Michele Bachmann and Mike Huckabee couldn't agree more. Despite the fact that the total federal tax burden as a percentage of the U.S. economy hit its lowest level in 1950, presidential candidate Bachmann had a different story to tell New Hampshire Republicans in May 2011:
Bachmann recounted learning about a horrific time in history as a child -- the Holocaust -- and wondering if her mother did anything to stop it. She said she was shocked to hear that many Americans weren't aware that millions of Jews had died until after World War II ended.
Bachmann said the next generation will ask similar questions about what their elders did to prevent them from facing a huge tax burden.
"I tell you this story because I think in our day and time, there is no analogy to that horrific action," she said, referring to the Holocaust. "But only to say, we are seeing eclipsed in front of our eyes a similar death and a similar taking away. It is this disenfranchisement that I think we have to answer to."
While Michele Bachmann was in Manchester wondering, "what will you say to that next generation about what you did to make sure that wouldn't be their fate?" Mike Huckabee was in Pittsburgh asking the same thing. As the Daily Beast reported, the former Arkansas Governor and Baptist minister told the National Rifle Association that the mounting U.S. national debt is akin to, you guessed it, the Holocaust:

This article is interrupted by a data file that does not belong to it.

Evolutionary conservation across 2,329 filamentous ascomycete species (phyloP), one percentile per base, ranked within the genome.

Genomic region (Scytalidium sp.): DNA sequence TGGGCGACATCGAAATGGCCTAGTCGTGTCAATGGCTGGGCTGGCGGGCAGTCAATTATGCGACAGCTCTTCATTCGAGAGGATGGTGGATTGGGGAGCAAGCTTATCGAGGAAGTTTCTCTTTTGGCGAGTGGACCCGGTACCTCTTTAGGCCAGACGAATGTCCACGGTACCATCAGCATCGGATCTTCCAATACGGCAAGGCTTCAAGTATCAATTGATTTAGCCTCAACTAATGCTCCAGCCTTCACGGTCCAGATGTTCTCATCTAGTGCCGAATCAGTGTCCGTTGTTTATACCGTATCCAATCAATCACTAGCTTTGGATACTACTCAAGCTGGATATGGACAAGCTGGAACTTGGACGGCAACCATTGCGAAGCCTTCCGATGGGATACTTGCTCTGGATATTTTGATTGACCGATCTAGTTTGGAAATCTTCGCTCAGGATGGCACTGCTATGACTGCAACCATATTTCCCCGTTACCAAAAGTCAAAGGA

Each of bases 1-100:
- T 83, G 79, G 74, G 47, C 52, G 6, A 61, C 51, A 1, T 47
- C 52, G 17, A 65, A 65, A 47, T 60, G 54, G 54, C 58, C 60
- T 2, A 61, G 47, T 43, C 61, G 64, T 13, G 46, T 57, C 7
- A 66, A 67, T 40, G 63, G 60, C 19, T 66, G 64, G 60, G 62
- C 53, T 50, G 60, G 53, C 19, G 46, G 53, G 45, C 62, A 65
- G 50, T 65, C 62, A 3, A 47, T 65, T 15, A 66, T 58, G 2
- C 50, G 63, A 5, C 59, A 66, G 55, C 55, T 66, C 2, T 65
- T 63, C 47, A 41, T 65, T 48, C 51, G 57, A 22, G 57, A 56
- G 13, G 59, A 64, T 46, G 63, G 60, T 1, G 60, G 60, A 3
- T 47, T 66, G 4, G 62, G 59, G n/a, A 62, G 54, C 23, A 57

He spoke of how, at Israel's Holocaust museum, he looked over his 11-year-old daughter's shoulder as she wrote in the guest book, "Why didn't somebody do something?" Then he said, "We cannot afford to be a generation that leaves our children with nothing but a huge debt and the very erosion of the freedoms that our founders and our fathers died and gave us so valiantly. And that's why I say, 'Let there never be a time in this country where some father has to look over his daughter's shoulder and see her ask this haunting question: Why didn't somebody do something?'"